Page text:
Nash equilibria in multi-agent motor interactions.
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When confronted with sensorimotor interaction tasks that correspond to the classical prisoner's dilemma and the rope-pulling game, two-player motor interactions led predominantly to Nash solutions.In contrast, when a single player took both roles, playing the sensorimotor game bimanually, cooperative solutions were found.Our methodology opens up a new avenue for the study of human motor interactions within a game theoretic framework, suggesting that the coupling of motor systems can lead to game theoretic solutions.
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PubMed Central - PubMed
Affiliation: Computational and Biological Learning Laboratory, Department of Engineering, University of Cambridge, Cambridge, UK. dab54@cam.ac.uk
ABSTRACT
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Social interactions in classic cognitive games like the ultimatum game or the prisoner's dilemma typically lead to Nash equilibria when multiple competitive decision makers with perfect knowledge select optimal strategies. However, in evolutionary game theory it has been shown that Nash equilibria can also arise as attractors in dynamical systems that can describe, for example, the population dynamics of microorganisms. Similar to such evolutionary dynamics, we find that Nash equilibria arise naturally in motor interactions in which players vie for control and try to minimize effort. When confronted with sensorimotor interaction tasks that correspond to the classical prisoner's dilemma and the rope-pulling game, two-player motor interactions led predominantly to Nash solutions. In contrast, when a single player took both roles, playing the sensorimotor game bimanually, cooperative solutions were found. Our methodology opens up a new avenue for the study of human motor interactions within a game theoretic framework, suggesting that the coupling of motor systems can lead to game theoretic solutions. Related in: MedlinePlus |
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Mentions: Here, we develop continuous sensorimotor versions of the prisoner's dilemma and the rope-pulling game. In the classical prisoner's dilemma [16], two players (prisoners) have a choice (Fig. 1A) between cooperation (claiming the other player is innocent) and defection (claiming the other player is guilty). If both cooperate, they each receive a short sentence (3 years) whereas if both defect they each receive a moderate sentence (7 years). But if one cooperates while the other defects, the defector is freed and the cooperator receives a lengthy sentence (10 years). The globally optimal solution in which the players benefit the most is for both players to cooperate. However, if one of the players decides to defect, the defector reduces their sentence at the expense of the other player. In such a non-cooperative setting the stable Nash solution is for both players to defect. This Nash solution guarantees in this case that a player minimizes their maximum expected punishment (in this case 7 years) and the player does not have to rely on a particular action being chosen by the other player. The dilemma arises because the Nash solution is not identical to the globally optimal solution which is cooperative. The same dilemma occurs also in the rope-pulling game (given as a conceptual example in [15]) where each of two players is attached by a rope to a mass that they have to pull together. One player is rewarded according to how far he pulls the mass along one direction and the other player is reward according to how far he pulls the mass in an orthogonal direction. Thus, the globally optimal solution is to cooperate and pull the mass along the diagonal. However, if one of the players defects and pulls into his own direction he gains even more payoff at the expense of the other player. Therefore, the stable Nash solution in this case is for each player to pull along his own direction. In the following we address the question whether human motor interactions in such motor games can be quantified using a game theoretic framework. |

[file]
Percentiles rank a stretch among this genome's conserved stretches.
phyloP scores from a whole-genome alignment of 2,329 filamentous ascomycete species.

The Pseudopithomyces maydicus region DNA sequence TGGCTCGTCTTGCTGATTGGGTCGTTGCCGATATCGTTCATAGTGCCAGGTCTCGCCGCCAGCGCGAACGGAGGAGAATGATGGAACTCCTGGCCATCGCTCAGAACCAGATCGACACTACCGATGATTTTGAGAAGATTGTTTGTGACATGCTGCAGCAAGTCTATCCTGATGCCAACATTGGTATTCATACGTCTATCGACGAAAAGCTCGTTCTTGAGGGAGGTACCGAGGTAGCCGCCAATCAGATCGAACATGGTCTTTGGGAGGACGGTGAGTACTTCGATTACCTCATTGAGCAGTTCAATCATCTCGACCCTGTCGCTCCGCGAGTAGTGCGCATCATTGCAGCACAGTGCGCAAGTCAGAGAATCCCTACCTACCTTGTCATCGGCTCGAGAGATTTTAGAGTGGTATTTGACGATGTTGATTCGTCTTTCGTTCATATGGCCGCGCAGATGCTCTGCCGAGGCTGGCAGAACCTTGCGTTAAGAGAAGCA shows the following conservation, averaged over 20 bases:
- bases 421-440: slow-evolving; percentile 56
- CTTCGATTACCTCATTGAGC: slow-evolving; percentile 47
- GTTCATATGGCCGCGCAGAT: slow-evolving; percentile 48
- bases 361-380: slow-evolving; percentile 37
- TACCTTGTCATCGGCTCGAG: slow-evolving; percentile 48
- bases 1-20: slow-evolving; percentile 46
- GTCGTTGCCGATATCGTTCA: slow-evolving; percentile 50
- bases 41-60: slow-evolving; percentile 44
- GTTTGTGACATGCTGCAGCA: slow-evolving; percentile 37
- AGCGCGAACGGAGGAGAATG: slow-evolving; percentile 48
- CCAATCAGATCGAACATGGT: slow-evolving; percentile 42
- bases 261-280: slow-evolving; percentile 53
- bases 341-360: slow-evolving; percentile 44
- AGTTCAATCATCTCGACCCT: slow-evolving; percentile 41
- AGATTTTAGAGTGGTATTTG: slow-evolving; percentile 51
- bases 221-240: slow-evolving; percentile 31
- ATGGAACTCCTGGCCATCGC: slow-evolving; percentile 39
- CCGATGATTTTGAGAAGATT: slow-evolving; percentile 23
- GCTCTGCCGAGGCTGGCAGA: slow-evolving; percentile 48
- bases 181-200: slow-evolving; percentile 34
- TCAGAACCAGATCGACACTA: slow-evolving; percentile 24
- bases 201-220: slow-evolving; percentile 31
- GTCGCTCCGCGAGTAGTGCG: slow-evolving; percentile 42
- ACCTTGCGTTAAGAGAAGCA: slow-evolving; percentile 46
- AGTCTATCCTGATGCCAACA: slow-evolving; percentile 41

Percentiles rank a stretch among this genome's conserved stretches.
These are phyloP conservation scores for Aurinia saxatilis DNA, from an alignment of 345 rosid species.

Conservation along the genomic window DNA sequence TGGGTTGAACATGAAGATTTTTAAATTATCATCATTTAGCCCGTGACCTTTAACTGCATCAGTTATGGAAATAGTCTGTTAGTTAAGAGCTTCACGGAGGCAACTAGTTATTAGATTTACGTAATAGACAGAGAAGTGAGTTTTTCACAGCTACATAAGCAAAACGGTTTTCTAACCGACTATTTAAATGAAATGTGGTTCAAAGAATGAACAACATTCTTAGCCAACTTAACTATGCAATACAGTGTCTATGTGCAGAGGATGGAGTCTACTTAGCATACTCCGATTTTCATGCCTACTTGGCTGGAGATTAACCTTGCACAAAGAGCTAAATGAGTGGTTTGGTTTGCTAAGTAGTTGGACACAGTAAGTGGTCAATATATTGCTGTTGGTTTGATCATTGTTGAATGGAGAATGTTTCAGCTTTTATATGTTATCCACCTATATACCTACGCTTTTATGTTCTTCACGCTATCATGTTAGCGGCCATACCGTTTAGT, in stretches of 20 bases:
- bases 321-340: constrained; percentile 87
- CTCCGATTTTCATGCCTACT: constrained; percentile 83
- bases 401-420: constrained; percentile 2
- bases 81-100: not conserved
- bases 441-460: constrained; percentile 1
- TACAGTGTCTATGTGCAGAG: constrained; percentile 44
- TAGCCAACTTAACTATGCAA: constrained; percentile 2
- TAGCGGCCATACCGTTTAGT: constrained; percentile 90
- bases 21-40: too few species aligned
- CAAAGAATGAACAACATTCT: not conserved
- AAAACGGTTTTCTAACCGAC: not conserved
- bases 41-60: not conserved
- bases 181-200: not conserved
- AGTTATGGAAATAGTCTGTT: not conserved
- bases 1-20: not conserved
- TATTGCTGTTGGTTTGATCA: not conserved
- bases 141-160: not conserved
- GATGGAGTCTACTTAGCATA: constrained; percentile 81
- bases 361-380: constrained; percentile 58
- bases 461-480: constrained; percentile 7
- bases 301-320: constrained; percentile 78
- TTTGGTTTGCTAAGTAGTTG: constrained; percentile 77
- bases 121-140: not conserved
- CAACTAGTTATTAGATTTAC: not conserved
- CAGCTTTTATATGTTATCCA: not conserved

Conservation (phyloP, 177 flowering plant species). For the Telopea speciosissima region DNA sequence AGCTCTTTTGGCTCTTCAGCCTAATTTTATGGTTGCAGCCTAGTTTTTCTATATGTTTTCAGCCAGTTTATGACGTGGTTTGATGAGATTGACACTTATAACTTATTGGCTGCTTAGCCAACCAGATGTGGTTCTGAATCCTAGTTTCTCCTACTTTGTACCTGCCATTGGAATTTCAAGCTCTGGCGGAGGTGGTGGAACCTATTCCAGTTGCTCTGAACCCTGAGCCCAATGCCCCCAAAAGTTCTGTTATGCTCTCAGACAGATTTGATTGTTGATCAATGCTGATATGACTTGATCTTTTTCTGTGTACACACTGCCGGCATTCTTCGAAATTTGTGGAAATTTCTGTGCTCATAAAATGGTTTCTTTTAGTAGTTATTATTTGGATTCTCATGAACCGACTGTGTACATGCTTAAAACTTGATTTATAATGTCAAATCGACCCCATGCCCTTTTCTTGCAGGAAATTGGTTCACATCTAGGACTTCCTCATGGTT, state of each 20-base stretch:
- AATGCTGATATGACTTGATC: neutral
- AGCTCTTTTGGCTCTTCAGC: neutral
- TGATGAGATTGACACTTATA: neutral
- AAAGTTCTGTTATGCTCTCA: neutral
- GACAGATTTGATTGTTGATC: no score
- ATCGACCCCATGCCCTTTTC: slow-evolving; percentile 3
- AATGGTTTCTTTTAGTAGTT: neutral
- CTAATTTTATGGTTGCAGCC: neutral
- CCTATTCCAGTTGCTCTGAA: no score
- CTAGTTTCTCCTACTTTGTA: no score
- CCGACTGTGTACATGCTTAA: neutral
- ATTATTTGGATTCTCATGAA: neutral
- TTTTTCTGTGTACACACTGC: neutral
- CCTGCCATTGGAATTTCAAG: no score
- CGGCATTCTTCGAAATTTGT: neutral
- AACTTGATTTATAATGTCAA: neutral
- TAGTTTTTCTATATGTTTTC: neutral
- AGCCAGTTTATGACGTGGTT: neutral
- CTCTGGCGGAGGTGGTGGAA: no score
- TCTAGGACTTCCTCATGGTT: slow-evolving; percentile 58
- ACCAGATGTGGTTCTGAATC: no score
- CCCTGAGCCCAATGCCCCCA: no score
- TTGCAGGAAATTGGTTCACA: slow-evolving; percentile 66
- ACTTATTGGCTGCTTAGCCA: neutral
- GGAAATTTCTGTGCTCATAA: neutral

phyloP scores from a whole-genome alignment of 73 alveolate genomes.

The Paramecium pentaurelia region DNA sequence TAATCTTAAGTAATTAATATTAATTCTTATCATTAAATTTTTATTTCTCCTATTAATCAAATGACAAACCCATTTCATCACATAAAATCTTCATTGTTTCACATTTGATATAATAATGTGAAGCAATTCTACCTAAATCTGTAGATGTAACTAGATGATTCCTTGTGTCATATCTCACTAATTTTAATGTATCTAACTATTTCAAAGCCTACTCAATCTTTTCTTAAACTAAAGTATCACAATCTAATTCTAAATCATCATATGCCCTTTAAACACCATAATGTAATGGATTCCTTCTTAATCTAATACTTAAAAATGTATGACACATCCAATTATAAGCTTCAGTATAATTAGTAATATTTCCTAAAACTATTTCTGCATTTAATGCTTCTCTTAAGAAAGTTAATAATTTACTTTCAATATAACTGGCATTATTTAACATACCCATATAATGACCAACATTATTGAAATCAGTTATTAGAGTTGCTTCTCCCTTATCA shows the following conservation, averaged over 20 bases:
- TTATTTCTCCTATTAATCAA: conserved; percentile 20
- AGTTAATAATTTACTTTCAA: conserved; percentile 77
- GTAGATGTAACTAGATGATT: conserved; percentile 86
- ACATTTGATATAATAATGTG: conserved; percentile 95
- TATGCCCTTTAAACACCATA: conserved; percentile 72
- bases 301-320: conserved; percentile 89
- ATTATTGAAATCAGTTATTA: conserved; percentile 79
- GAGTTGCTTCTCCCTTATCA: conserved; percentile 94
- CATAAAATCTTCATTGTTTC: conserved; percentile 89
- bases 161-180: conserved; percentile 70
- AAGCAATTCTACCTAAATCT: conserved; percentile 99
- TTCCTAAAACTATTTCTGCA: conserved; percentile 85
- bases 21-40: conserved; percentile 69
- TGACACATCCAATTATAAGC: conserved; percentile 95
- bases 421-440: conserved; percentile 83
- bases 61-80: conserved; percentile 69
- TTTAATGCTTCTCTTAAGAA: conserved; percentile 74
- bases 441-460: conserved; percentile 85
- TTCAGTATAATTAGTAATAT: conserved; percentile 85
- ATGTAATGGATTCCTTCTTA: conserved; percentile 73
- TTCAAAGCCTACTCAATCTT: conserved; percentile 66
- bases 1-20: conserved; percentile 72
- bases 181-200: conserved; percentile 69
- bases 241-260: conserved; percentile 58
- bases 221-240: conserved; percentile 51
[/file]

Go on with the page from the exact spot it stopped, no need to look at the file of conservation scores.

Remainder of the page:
View Article: PubMed Central - PubMed
Affiliation: Computational and Biological Learning Laboratory, Department of Engineering, University of Cambridge, Cambridge, UK. dab54@cam.ac.uk